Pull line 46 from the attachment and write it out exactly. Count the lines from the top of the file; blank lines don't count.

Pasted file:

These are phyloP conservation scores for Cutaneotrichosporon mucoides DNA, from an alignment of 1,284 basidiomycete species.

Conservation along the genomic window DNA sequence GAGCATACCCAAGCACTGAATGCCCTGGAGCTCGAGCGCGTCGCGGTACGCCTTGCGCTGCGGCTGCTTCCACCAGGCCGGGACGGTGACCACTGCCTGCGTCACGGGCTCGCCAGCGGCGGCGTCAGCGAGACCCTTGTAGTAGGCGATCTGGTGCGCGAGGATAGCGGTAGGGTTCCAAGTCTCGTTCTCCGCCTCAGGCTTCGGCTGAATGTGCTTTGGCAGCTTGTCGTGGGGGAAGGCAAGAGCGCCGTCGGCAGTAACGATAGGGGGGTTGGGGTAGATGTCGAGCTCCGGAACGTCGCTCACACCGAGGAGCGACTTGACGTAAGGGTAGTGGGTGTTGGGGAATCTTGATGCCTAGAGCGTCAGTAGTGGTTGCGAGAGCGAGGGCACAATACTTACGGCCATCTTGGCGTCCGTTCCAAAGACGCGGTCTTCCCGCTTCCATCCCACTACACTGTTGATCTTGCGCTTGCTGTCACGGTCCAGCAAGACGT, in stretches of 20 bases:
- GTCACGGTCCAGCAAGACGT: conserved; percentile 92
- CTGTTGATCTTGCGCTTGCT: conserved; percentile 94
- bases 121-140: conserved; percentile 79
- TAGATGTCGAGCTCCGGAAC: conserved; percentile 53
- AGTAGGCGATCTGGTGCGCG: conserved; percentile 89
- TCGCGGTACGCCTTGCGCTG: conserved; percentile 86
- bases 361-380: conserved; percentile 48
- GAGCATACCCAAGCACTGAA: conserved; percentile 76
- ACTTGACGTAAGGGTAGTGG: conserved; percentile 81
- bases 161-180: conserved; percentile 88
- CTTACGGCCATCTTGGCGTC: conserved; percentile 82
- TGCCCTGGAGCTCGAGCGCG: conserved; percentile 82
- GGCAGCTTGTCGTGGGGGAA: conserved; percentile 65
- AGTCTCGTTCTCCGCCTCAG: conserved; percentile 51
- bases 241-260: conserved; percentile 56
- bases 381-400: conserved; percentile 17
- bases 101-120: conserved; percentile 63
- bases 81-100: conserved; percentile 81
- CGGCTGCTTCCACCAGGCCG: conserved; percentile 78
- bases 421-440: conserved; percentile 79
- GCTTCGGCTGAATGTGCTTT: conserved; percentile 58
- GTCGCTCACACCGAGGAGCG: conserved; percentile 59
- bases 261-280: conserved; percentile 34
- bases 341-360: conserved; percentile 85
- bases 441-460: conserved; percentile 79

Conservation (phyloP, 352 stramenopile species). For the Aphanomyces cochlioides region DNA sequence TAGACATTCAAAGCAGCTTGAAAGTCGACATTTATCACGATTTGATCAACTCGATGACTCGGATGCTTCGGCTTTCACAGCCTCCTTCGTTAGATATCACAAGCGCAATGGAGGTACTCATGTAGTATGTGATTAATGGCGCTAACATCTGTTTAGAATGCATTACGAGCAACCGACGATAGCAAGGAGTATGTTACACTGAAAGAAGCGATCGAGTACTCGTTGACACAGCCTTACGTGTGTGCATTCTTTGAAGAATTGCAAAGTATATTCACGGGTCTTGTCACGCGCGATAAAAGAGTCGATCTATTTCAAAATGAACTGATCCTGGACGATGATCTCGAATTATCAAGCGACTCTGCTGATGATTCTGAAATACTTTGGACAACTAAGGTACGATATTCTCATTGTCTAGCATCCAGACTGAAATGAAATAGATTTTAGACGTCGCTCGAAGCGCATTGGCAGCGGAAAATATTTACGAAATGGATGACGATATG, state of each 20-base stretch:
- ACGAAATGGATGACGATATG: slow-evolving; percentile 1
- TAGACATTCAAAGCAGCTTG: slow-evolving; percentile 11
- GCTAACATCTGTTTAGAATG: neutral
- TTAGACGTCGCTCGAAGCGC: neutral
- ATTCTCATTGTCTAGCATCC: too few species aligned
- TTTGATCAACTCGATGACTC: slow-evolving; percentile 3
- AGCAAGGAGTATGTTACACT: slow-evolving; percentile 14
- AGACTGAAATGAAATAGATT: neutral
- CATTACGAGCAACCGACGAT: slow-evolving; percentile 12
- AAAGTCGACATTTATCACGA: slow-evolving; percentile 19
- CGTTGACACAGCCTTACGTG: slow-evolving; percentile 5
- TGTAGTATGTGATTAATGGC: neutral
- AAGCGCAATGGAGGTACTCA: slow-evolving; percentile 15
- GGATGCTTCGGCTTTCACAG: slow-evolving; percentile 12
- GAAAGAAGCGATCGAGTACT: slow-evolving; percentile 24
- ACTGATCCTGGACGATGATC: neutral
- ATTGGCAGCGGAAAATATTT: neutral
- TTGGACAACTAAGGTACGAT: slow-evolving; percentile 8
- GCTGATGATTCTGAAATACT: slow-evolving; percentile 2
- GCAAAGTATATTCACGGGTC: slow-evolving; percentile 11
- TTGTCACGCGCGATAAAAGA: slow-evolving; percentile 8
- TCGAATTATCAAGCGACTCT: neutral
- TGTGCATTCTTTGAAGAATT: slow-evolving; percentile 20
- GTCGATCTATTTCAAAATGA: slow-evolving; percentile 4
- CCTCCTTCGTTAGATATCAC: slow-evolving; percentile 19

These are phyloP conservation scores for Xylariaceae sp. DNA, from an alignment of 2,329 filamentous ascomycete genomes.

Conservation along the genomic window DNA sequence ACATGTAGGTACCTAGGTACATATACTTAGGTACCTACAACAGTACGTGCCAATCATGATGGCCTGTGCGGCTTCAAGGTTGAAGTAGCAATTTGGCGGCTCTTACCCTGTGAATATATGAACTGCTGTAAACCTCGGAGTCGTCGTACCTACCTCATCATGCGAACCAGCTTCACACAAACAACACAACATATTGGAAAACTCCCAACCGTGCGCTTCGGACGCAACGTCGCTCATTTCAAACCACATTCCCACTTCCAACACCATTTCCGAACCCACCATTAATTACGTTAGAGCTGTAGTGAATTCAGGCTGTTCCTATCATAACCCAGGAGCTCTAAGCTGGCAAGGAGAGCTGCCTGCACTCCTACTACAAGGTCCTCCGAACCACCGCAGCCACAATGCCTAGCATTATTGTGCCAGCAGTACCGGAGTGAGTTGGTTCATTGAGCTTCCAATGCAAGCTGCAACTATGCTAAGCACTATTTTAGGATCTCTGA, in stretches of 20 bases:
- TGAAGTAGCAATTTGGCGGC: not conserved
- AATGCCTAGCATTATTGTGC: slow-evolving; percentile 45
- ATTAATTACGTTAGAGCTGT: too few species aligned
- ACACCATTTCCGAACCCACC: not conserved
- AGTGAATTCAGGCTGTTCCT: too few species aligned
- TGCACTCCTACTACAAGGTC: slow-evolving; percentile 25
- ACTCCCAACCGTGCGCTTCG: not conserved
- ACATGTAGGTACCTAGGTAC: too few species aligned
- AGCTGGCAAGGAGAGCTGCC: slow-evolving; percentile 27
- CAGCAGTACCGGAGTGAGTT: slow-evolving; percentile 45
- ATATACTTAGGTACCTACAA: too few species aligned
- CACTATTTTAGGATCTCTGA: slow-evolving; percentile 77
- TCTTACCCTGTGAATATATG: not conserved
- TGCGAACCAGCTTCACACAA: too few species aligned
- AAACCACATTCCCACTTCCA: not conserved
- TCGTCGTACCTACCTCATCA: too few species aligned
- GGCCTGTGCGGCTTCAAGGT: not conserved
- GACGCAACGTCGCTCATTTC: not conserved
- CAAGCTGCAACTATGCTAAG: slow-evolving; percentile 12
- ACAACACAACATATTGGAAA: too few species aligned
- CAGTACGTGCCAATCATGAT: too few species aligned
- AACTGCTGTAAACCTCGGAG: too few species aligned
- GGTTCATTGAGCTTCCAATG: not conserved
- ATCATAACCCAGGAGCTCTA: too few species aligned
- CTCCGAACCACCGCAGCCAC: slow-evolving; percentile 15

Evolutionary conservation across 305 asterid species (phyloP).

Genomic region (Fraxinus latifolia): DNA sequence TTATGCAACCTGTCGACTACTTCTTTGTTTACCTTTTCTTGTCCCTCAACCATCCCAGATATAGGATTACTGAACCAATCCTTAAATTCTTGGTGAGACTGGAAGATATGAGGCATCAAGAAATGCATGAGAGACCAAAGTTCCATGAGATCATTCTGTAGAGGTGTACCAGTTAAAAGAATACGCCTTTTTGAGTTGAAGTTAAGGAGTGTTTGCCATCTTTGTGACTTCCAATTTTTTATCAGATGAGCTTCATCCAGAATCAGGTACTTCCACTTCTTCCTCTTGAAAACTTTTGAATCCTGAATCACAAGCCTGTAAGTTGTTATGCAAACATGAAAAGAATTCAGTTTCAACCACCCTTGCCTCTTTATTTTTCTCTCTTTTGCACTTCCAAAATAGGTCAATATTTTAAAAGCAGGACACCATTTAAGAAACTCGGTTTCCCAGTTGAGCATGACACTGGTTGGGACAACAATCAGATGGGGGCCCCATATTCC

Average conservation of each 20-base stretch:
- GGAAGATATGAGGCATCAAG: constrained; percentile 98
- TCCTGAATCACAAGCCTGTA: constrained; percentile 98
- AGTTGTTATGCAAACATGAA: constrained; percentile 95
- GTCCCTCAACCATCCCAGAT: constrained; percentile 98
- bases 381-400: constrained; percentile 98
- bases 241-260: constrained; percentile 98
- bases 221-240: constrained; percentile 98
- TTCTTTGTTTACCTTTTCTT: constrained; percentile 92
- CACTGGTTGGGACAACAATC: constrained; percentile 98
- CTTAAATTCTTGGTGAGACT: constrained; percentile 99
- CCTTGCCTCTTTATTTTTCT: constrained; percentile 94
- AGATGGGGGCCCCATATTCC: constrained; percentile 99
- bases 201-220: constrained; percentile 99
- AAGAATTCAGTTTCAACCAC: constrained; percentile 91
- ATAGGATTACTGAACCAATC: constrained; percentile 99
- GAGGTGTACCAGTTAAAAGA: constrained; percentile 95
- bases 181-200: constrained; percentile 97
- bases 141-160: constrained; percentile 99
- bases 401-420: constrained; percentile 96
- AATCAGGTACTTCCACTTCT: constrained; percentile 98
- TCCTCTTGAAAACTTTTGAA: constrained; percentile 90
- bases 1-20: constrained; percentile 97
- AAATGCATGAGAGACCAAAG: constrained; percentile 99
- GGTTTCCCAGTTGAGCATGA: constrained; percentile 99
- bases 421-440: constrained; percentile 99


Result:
- TTGGACAACTAAGGTACGAT: slow-evolving; percentile 8